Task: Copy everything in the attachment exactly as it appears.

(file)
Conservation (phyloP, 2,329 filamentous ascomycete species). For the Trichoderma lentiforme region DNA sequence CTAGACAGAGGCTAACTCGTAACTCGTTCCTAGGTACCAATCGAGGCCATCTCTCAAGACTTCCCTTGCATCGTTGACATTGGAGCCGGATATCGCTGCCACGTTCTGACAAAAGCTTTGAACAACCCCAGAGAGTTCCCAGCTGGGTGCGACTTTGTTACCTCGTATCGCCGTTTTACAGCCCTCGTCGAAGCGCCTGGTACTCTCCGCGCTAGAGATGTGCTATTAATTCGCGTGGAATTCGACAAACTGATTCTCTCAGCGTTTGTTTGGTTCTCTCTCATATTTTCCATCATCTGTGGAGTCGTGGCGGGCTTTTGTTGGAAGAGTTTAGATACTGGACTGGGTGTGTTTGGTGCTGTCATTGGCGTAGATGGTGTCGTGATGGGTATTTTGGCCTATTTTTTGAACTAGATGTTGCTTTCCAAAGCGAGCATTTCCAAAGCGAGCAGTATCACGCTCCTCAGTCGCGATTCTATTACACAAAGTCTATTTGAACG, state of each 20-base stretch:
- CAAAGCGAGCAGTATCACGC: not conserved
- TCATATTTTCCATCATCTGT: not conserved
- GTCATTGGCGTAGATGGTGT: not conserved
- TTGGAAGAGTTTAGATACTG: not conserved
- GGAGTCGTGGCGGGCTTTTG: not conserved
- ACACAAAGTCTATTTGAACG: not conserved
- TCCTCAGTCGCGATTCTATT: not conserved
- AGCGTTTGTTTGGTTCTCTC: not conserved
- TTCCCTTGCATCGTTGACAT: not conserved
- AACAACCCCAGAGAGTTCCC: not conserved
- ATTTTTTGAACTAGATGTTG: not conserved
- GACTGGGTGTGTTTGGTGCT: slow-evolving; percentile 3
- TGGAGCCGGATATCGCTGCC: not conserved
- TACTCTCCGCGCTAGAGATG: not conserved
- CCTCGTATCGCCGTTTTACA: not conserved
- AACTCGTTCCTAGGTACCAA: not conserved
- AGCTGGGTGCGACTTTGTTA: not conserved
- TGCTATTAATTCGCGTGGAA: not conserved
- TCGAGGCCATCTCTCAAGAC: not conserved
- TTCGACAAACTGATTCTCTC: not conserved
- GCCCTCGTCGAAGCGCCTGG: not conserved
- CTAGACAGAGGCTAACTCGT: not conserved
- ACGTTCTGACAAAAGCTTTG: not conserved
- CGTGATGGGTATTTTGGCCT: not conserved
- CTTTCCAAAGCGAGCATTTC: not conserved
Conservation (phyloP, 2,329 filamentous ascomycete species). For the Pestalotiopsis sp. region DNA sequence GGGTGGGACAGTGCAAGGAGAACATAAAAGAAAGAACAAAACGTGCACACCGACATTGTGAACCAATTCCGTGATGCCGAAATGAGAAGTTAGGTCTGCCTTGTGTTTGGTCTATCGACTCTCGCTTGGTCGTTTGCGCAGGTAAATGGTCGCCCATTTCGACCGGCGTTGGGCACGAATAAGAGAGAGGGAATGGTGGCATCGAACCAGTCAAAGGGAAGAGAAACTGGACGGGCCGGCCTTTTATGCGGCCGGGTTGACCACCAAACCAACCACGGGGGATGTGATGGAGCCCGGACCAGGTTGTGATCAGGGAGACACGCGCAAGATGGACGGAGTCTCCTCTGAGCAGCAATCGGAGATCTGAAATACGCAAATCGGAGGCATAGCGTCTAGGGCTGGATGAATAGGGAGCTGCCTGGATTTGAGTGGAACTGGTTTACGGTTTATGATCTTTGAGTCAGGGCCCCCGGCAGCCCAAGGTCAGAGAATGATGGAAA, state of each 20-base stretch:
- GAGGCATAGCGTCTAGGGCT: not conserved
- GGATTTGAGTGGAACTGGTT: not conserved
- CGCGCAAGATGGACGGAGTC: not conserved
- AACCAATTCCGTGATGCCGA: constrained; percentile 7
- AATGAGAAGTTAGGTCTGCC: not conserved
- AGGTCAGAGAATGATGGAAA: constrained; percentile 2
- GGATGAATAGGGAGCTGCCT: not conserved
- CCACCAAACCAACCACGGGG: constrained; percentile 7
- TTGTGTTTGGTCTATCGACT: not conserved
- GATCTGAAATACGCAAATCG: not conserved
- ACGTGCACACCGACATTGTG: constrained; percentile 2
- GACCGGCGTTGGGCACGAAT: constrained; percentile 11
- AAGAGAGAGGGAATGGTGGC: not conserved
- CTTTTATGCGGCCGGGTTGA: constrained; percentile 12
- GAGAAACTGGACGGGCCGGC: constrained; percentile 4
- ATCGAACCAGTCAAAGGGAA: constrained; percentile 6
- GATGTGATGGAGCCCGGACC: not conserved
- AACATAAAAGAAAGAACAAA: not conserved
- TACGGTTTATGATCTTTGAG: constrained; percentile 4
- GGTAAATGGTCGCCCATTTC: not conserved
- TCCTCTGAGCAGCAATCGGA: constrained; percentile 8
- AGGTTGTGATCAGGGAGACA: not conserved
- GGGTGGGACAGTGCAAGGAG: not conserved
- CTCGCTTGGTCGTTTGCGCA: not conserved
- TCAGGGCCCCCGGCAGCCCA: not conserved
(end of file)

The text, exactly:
Conservation (phyloP, 2,329 filamentous ascomycete species). For the Trichoderma lentiforme region DNA sequence CTAGACAGAGGCTAACTCGTAACTCGTTCCTAGGTACCAATCGAGGCCATCTCTCAAGACTTCCCTTGCATCGTTGACATTGGAGCCGGATATCGCTGCCACGTTCTGACAAAAGCTTTGAACAACCCCAGAGAGTTCCCAGCTGGGTGCGACTTTGTTACCTCGTATCGCCGTTTTACAGCCCTCGTCGAAGCGCCTGGTACTCTCCGCGCTAGAGATGTGCTATTAATTCGCGTGGAATTCGACAAACTGATTCTCTCAGCGTTTGTTTGGTTCTCTCTCATATTTTCCATCATCTGTGGAGTCGTGGCGGGCTTTTGTTGGAAGAGTTTAGATACTGGACTGGGTGTGTTTGGTGCTGTCATTGGCGTAGATGGTGTCGTGATGGGTATTTTGGCCTATTTTTTGAACTAGATGTTGCTTTCCAAAGCGAGCATTTCCAAAGCGAGCAGTATCACGCTCCTCAGTCGCGATTCTATTACACAAAGTCTATTTGAACG, state of each 20-base stretch:
- CAAAGCGAGCAGTATCACGC: not conserved
- TCATATTTTCCATCATCTGT: not conserved
- GTCATTGGCGTAGATGGTGT: not conserved
- TTGGAAGAGTTTAGATACTG: not conserved
- GGAGTCGTGGCGGGCTTTTG: not conserved
- ACACAAAGTCTATTTGAACG: not conserved
- TCCTCAGTCGCGATTCTATT: not conserved
- AGCGTTTGTTTGGTTCTCTC: not conserved
- TTCCCTTGCATCGTTGACAT: not conserved
- AACAACCCCAGAGAGTTCCC: not conserved
- ATTTTTTGAACTAGATGTTG: not conserved
- GACTGGGTGTGTTTGGTGCT: slow-evolving; percentile 3
- TGGAGCCGGATATCGCTGCC: not conserved
- TACTCTCCGCGCTAGAGATG: not conserved
- CCTCGTATCGCCGTTTTACA: not conserved
- AACTCGTTCCTAGGTACCAA: not conserved
- AGCTGGGTGCGACTTTGTTA: not conserved
- TGCTATTAATTCGCGTGGAA: not conserved
- TCGAGGCCATCTCTCAAGAC: not conserved
- TTCGACAAACTGATTCTCTC: not conserved
- GCCCTCGTCGAAGCGCCTGG: not conserved
- CTAGACAGAGGCTAACTCGT: not conserved
- ACGTTCTGACAAAAGCTTTG: not conserved
- CGTGATGGGTATTTTGGCCT: not conserved
- CTTTCCAAAGCGAGCATTTC: not conserved
Conservation (phyloP, 2,329 filamentous ascomycete species). For the Pestalotiopsis sp. region DNA sequence GGGTGGGACAGTGCAAGGAGAACATAAAAGAAAGAACAAAACGTGCACACCGACATTGTGAACCAATTCCGTGATGCCGAAATGAGAAGTTAGGTCTGCCTTGTGTTTGGTCTATCGACTCTCGCTTGGTCGTTTGCGCAGGTAAATGGTCGCCCATTTCGACCGGCGTTGGGCACGAATAAGAGAGAGGGAATGGTGGCATCGAACCAGTCAAAGGGAAGAGAAACTGGACGGGCCGGCCTTTTATGCGGCCGGGTTGACCACCAAACCAACCACGGGGGATGTGATGGAGCCCGGACCAGGTTGTGATCAGGGAGACACGCGCAAGATGGACGGAGTCTCCTCTGAGCAGCAATCGGAGATCTGAAATACGCAAATCGGAGGCATAGCGTCTAGGGCTGGATGAATAGGGAGCTGCCTGGATTTGAGTGGAACTGGTTTACGGTTTATGATCTTTGAGTCAGGGCCCCCGGCAGCCCAAGGTCAGAGAATGATGGAAA, state of each 20-base stretch:
- GAGGCATAGCGTCTAGGGCT: not conserved
- GGATTTGAGTGGAACTGGTT: not conserved
- CGCGCAAGATGGACGGAGTC: not conserved
- AACCAATTCCGTGATGCCGA: constrained; percentile 7
- AATGAGAAGTTAGGTCTGCC: not conserved
- AGGTCAGAGAATGATGGAAA: constrained; percentile 2
- GGATGAATAGGGAGCTGCCT: not conserved
- CCACCAAACCAACCACGGGG: constrained; percentile 7
- TTGTGTTTGGTCTATCGACT: not conserved
- GATCTGAAATACGCAAATCG: not conserved
- ACGTGCACACCGACATTGTG: constrained; percentile 2
- GACCGGCGTTGGGCACGAAT: constrained; percentile 11
- AAGAGAGAGGGAATGGTGGC: not conserved
- CTTTTATGCGGCCGGGTTGA: constrained; percentile 12
- GAGAAACTGGACGGGCCGGC: constrained; percentile 4
- ATCGAACCAGTCAAAGGGAA: constrained; percentile 6
- GATGTGATGGAGCCCGGACC: not conserved
- AACATAAAAGAAAGAACAAA: not conserved
- TACGGTTTATGATCTTTGAG: constrained; percentile 4
- GGTAAATGGTCGCCCATTTC: not conserved
- TCCTCTGAGCAGCAATCGGA: constrained; percentile 8
- AGGTTGTGATCAGGGAGACA: not conserved
- GGGTGGGACAGTGCAAGGAG: not conserved
- CTCGCTTGGTCGTTTGCGCA: not conserved
- TCAGGGCCCCCGGCAGCCCA: not conserved